9. Oh, how this post made me pine for the East Coast until I stepped outside to take in the absolutely gorgeous weather Santa Barbara was offering up today.
    Eileen Rockefeller Growald, daughter of David,and great granddaughter of John D., just published her memoir: ‘Being a Rockefeller, Becoming Myself: A Memoir’. I guess it wasn’t all finger bowls and cotillions. As always, Slim has impeccable timing.

    • Finger bowls & cotillions…perfect.
      We made our poor older son go to cotillion (much to his horror, but still some of MY favourite photos) and then were able to use the threat of it as a bargaining tool with the younger one 🙂

  10. Oh how I wished you had told me you were coming. I would have entertained you with a fabulous hudson lunch on my terrace. I live very nearby to Kykuit. It is spectacular. As always, love seeing things in your eyes.

  11. How wonderful to discover there is a real place called Sleepy Hollow! And that the church yard is the repository of such illustrious bones. The house and gardens are so beautiful and fascinating though it’s a pity the fabulous art collection is housed in such a non-sympa environment as you describe. Your photos as always are spectacular, especially the drama and moodiness you’ve captured in the first two pics of the fountain. Best wishes, Pamela

  12. Perfect and weird at the same time..I was advising my daughter on her English/History Newspaper project, which just happened to need a reference on Sleepy Hollow….I forgot about Ichibod and his horse Gunpowder until now…Hudson Valley so beautiful, I love the antiquing..(found my lovely iron/rock crystal sconces there)…my younger brother married on the Hudson at the most beautiful manse 20 years ago………history is very, very good for our soul

  13. Love the comments here! Thank you for a return trip along the Hudson, SP. One of my all-time favorite trips was a couple of Autumns ago, criss-crossing the Hudson with my husband who had never seen the Hudson River Valley. It is such an incredibly beautiful valley, with the important homes and sights, including West Point. Montreal Vieux was a treat and Lake Champlain…gorgeous… on the way back south through Vermont and Massachusetts to NYC! I used to frequent the area often in the 70’s and 80’s, antiquing. So close to the City but world’s away.
    Every American’s bucket list should include a trip there as it is one of America’s beautiful, historic corridors. It is a National Treasure Trove! Such incredible preservation of magnificent woodlands, historic estates and sites that thrill me to the bone, (no Halloween pun intended!) at every visit. Give thanks to Genius, Jr. for taking Mom so she could report back to us! Perfection, as always!
    You were missed!

  14. Wonderful post…once when back there on the Hudson Valley during a most glorious fall we toured the homes of the Vanderbilt’s and Roosevelt’s, such a shame we missed this one, so glad I’ve got you as a tour guide….another great place this time of the year is the Rockefeller home called Marsh/Billings farm near Woodstock, VT I absolutely love the NE during fall, the Hubs and I have done a half dozen trips up there in our RV over the years and coming from the Seattle area that’s not an easy trip to make, but it’s worth it!

  15. Great post! That first picture is amazing. Thanks, as always, for sharing your travels. Always a treat, especially right before Halloween!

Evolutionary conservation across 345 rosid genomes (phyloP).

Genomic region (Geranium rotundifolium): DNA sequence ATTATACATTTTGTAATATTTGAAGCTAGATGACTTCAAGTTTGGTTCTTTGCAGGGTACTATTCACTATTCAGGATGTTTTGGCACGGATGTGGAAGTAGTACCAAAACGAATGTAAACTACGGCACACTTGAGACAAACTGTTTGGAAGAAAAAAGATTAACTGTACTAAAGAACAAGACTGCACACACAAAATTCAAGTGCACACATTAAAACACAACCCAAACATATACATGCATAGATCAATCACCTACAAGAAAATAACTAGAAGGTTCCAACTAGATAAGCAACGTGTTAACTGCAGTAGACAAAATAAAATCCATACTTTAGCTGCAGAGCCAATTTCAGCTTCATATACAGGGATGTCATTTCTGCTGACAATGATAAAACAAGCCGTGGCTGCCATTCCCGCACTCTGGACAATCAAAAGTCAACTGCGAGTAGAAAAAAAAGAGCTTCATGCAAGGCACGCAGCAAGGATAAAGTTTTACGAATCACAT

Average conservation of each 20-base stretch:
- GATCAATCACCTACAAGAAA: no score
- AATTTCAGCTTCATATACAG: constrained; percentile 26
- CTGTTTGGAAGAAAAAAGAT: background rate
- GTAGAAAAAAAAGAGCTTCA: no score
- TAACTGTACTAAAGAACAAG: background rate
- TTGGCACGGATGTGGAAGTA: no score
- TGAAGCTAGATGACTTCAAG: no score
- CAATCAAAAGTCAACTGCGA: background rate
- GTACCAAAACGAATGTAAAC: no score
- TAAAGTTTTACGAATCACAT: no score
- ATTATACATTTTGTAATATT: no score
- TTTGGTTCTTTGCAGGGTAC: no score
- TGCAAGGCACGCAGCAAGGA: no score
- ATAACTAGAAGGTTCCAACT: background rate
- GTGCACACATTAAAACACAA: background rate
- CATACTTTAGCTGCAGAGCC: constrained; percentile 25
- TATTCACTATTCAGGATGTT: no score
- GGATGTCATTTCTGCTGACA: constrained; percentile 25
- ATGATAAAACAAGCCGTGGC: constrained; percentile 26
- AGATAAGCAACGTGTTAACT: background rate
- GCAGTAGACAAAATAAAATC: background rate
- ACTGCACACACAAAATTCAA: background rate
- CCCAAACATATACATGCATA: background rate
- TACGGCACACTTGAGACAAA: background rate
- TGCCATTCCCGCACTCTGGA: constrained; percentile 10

16. You’re a tour guide, teacher, entertainer and funny friend all rolled into one! I can’t count the times I’ve headed to Google after learning something here and wanting to know more. And my favorite line this time: “I bonded too much with the guide to sneak any iphone pics ( hate when that happens)”. I sneak too unless the tour guide is sweet. I was DYING to pick an olive and persimmon at Lotusland but the guide was so cute and friendly I would have felt I was stealing!

  17. It looks like a magnificent estate. Sweeping views and gorgeous grounds.
    Can you imagine living in the home? One would be always trying to figure out what project to tackle next….maintaining a place that vast must require a team of experts and round the clock staff.

    Olmsted designed The Uplands here in Victoria, it is a planned residential area with wide boulevards and lots of green spaces.

    Thank you for this wonderful tour.

  18. Another wonderful armchair travelogue.Thank you! A book by Suzanne Loebl called “America’s Medicis, The Rockefellers and Their Astonishing Cultural Legacy” includes a chapter on Kykuit and their many other contributions to America’s artistic landscape. A great read. Living near Philadelphia, I have a trip to Kykuit on my 2014 calendar. Keep up your “research” Slim — travel, dine and experience all that a good life offers –and then share with us!

  19. Slim: Your life is blessed with much abundance. With great restraint, I practice the 10th commandment. But of all that you possess, beyond the bonds of family, I covet your sense of humor! Your sparkle of wit and merriness shine with a fervor and luminosity. Thank you for making the blogosphere a brighter and better place!
    Carry on!

  20. Slim, Oh my gosh I loved this. What a fabulous location too. I so laughed about the bonding with the tour guide! Isn’t it so true? Either they are fab or not at all…Hey have you ever visited Boscobel? It is also a historic estate overlooking the Hudson. I visited when I was in my 20s on a trip to New York and never forgot how charming and beautiful it was.. And I wasn’t even into houses then. Great post! Love to get there one day and to Sleepy Hallow!